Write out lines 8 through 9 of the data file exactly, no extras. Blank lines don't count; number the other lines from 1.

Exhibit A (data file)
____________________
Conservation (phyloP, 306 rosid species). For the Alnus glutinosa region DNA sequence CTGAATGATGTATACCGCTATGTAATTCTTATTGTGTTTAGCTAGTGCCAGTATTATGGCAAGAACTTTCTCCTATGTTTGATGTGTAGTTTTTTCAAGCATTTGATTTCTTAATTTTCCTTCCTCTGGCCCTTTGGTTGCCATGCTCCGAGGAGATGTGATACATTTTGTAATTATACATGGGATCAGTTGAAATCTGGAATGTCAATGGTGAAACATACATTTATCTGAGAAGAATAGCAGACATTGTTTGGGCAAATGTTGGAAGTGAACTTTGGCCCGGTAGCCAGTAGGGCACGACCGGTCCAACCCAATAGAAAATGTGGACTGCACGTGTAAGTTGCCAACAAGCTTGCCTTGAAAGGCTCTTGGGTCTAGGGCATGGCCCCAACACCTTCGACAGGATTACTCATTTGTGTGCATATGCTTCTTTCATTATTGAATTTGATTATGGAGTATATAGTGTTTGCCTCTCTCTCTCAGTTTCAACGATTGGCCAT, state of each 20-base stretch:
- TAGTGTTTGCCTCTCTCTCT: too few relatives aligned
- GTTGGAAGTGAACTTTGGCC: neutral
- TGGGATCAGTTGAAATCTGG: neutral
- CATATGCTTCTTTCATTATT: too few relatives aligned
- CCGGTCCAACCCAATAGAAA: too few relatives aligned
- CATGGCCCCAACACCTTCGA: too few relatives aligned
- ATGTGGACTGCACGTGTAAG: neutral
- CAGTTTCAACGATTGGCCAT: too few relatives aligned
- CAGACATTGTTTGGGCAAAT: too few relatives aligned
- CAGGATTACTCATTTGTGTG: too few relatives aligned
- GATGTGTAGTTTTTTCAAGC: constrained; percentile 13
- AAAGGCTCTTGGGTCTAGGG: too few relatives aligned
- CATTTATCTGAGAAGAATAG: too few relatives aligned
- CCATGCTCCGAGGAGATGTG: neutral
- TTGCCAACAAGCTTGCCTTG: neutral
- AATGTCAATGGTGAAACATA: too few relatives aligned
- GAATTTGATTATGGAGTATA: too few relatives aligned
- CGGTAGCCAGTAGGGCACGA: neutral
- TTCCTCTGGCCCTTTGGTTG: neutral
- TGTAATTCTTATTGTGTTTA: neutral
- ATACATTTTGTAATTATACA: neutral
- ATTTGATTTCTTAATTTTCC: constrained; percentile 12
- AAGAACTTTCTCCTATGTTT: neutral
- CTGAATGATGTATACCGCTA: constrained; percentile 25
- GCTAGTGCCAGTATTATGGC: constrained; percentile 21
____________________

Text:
- ATGTGGACTGCACGTGTAAG: neutral
- CAGTTTCAACGATTGGCCAT: too few relatives aligned